Terrible movie alert: The Children of Men

If you are thinking, even thinking about going to see The Children of Men, rethink. 

It is opening in the USA.  I saw it in Rome, last month, with a certain measure of hope.  I had read the excellent book The Children of Men by P.D. James.

Avoid this irritatingly bad movie as if it were a dead goat rotting in the sun, and for the same reasons.

The movie grossly distorts the book and will leave anyone hoping for a well tailored script or sound performances severely disappointed.

I have given fair warning twice already, here and here.

Stay home and read the book.

About Fr. John Zuhlsdorf

Fr. Z is the guy who runs this blog. o{]:¬)
This entry was posted in SESSIUNCULA. Bookmark the permalink.


  1. Antonius says:

    The trailer doesn\’t look that discouraging to me though. Would you say it has twisted the contents of the book into being something even immoral, or is it just a huge disappointment compared to the written original?

  2. Antonius: I think it is terrible to twist a book beyond recognition. It is worse to target what is of its essence. In this case, the Christian content was very deliberately expunged. this happens even in good movies, such as The Lord of the Rings, which pretty nearly ruined the characters of Aragorn and Faramir, to name only two (let’s not even talk about Gimli). Those characters were ruined, I think, precisely because they were virtuous. P.D. James book suffered a horrific assault.

  3. PMcGrath says:

    FYI: Anthony Sacramone gives a more detailed takedown of the movie on the First Things “On the Square” blog.

  4. dcs says:

    I’m always glad to find someone who agrees with me about Peter Jackson’s character assassination of Faramir etc.!

  5. Jordan Potter says:

    David, who in their right mind would disagree with you about Peter Jackson’s vandalism of _The Lord of the Rings_? There’s just so much wrong with Jackson’s take on LOTR that you wonder where to begin and how to stop. Yes, Faramir and Aragorn were both mangled. Elrond was awful. Having Frodo played by a kid with barely any acting talent instead of a middle-aged man with real acting experience was another fundamental error. Oh, and th e Entmoot was botched too — the Ents spend days deliberating, and we feel the tension build as we wonder what they’ll decide, and then it all blows out like a deflating balloon — they decide not to get involved!! But then Treebeard is shown what Saruman’s Orcs have been doing to Fangorn, and Treebeard loses his temper??? An Ent losing his temper? And how would Fangorn not know what the Orcs were doing to his own trees, his friends?


    Now I can nly hope I live long enough to see LOTR remade by someone who really understands and appreciates the story.

    Okay, enough of my ranting. Anyway, I’ve not read P.D. James’ book, but based on what Father has said, I will shun this movie like the Black Death.

  6. Jeff says:

    Lord of the Rings a “good movie”?

    I wouldn’t touch that gobbler with a ten foot pole.

    So, Children of Man is a baddie, eh, Father?

    What about Mel Gilson’s Acapulko? Have you seen that one?

  7. Jeff: No, I haven’t seen the new Gibson film. However, I do think Jackson’s movie is not so bad…. as a movie, though it is not so good as LotR. That said, after the third release, I reread LotR and marvelled at the contrast between the movies pedestrian language, made more apparent whenever someone opened his mouth, and Tolkein’s noble dialogue.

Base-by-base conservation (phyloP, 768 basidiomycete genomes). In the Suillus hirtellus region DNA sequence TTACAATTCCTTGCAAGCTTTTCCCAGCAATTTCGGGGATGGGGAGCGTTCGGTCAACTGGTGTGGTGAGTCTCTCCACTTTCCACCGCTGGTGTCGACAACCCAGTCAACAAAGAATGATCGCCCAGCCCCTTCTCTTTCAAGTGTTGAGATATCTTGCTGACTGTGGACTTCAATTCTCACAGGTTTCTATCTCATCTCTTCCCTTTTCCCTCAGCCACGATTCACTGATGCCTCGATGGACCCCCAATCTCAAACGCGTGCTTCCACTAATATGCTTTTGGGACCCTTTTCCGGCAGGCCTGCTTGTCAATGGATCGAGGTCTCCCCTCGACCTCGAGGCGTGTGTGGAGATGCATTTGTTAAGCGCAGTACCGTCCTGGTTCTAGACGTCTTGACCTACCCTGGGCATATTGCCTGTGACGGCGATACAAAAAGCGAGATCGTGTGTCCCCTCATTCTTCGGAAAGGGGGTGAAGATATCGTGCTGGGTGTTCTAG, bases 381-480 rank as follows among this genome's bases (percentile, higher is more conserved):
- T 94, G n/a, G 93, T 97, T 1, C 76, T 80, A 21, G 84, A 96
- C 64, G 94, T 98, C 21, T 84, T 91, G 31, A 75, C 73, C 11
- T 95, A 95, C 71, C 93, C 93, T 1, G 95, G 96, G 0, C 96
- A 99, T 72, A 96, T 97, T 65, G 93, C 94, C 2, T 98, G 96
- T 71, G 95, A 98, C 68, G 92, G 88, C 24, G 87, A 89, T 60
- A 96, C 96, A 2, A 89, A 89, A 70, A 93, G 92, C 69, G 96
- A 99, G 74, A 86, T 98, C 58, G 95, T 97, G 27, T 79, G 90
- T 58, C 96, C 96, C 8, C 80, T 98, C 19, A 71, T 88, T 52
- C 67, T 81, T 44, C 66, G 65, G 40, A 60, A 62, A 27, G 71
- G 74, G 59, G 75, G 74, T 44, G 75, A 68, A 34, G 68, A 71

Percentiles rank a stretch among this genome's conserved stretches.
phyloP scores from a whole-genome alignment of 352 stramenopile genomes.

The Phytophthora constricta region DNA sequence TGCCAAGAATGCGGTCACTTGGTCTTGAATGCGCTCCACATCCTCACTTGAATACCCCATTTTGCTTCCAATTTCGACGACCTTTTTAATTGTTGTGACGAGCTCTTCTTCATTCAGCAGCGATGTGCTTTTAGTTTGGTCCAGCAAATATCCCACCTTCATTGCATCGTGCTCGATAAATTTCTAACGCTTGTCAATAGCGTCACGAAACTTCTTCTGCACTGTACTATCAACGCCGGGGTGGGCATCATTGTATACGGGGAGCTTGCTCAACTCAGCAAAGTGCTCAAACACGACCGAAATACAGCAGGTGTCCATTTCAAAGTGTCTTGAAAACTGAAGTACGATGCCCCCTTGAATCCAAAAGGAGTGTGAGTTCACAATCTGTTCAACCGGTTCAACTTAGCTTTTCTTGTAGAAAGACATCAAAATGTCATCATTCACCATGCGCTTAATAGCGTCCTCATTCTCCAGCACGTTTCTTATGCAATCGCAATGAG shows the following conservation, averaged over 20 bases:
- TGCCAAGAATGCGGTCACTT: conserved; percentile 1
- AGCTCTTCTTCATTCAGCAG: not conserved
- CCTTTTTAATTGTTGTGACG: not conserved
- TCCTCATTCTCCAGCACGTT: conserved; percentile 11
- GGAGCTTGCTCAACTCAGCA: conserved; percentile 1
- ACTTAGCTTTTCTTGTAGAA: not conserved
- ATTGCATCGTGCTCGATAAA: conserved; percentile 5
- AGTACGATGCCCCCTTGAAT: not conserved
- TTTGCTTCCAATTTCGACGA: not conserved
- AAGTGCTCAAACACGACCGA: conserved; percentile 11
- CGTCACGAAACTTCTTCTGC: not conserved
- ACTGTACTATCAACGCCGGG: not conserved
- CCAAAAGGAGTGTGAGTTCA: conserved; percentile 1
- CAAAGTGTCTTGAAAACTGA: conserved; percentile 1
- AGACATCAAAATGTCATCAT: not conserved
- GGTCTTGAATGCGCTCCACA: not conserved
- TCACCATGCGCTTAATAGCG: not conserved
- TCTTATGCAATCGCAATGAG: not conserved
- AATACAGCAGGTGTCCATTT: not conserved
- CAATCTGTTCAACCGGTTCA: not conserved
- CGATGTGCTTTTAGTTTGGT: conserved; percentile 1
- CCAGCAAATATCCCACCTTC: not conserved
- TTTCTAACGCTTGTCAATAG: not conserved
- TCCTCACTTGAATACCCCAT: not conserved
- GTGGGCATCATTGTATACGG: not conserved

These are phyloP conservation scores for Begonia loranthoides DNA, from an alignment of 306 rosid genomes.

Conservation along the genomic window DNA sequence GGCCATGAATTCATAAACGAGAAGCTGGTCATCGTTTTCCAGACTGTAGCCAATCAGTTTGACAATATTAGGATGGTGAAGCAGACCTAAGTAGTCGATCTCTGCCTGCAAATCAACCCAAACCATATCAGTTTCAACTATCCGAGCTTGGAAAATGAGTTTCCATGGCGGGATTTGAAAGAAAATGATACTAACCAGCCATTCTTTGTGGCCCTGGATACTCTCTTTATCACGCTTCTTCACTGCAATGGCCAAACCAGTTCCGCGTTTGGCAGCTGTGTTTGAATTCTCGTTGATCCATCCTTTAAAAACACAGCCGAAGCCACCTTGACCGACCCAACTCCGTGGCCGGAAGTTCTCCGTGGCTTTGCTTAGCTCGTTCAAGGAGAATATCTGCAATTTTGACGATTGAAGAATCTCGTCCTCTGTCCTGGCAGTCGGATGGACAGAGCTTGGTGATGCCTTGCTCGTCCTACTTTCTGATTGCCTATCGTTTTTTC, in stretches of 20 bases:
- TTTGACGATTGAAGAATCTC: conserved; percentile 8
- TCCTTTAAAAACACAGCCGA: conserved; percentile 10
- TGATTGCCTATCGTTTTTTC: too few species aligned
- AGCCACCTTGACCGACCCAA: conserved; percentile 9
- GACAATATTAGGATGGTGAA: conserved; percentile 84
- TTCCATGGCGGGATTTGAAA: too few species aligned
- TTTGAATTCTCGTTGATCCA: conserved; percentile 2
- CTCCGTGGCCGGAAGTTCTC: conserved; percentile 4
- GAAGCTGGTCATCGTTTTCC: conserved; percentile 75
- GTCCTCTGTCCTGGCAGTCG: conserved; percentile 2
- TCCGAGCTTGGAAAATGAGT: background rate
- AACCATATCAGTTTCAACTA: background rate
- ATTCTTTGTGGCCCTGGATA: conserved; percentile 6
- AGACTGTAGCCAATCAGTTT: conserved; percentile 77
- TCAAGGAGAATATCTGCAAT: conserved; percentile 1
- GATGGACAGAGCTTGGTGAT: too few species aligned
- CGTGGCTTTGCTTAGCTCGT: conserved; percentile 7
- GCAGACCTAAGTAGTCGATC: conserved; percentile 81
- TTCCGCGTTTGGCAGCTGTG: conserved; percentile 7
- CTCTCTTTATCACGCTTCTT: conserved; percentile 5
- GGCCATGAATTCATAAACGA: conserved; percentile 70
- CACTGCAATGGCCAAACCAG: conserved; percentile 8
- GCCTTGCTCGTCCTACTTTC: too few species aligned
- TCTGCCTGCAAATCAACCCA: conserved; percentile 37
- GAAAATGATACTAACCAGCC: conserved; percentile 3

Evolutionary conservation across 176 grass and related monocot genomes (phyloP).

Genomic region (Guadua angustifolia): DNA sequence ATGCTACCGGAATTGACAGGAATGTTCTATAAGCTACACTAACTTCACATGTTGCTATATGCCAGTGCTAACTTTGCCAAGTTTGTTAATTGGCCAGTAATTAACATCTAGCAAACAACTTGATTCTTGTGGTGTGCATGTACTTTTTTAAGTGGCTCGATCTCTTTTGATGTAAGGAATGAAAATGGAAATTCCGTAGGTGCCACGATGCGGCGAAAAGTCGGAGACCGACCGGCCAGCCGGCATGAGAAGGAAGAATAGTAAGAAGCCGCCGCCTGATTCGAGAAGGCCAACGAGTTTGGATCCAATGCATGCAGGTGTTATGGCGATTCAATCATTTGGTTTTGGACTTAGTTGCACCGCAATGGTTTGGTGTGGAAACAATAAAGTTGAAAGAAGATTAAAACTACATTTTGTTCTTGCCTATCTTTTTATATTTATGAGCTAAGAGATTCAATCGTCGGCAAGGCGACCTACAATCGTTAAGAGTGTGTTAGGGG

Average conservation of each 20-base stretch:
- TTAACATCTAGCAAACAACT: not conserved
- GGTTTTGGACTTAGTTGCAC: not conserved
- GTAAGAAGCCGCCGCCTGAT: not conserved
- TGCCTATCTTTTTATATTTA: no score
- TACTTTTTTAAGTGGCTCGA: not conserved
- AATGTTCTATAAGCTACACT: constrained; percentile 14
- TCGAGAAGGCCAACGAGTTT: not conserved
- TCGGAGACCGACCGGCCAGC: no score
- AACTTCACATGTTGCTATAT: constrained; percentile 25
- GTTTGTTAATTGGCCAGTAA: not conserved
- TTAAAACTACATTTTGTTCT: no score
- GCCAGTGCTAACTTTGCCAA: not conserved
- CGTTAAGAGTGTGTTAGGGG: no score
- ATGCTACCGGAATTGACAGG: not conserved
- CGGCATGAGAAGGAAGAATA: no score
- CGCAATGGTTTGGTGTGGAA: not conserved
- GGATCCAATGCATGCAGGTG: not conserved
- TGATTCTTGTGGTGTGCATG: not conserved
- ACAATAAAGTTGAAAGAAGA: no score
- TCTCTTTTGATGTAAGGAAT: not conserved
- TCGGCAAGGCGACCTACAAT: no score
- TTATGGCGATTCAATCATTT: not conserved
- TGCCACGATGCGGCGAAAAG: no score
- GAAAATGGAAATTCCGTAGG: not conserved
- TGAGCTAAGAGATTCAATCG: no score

The same cannot be said for The Children of Men, which is a lousy movie anyway you look at it.

    I suppose the lawyers and accounts control the true content of movies these days. When will they learn that making a truly faithful movie will also make them more cash?

    Finally, in the manner of Cato, I say: The Children of Men stinks.

  8. Sean says:

    I eagerly await LOTH with added car chases

  9. B. says:

    I really liked Children of Men (the movie).
    But I had never even heard of the novel, and didn’t expect anything Christian-themed in it.

  10. RBrown says:

    Because I like spy stuff, I saw “The Good Shepherd”, the first time I had been in a movie theatre in a few years. It confirmed my worst suspicions.

    First, Americans simply cannot make this kind of movie. By and large, Hollywood is good at comedies and action movies, but often is bewildered with more cerebral situations. Some years ago I looked forward to seeing “The Little Drummer Girl”, but Hollywood turned it into an action film.

    Second, Matt Damon lacks the acting skills to play such a subtle part. Mostly, he just deadpans everything. The character is supposed to be partly based on James Jesus Angleton, who was an interesting man, but Damon turns him into a zombie. (As we all know, box office power is a prime determinant over who plays the lead in Hollywood productions.)

    The classic spy treatments continue to be “Tinker, Tailor, Soldier, Spy”, “The Spy Who Came in from the Cold”, and “Smiley’s People”. Maybe DiNiro and Damon should watched those first to get some idea of how to do this sort of thing.

  11. RBrown: And I very much like the author of “The Good Shepherd”, too. Read “Alibi”, sometime. A good friend who is a serious movie goer, and very exacting at that, was pretty apprehensive about “The Good Shepherd”. He too is a fan of Kanon (the author).

  12. Kevin Jones says:

    Is the quality of the presentation of a world without children even slightly redeeming? I’m curious how the movie handles that.

    Is the novel being promoted in the bookstores to accompany the movie? I hope the book gets a few more readers out of this.

Comments are closed.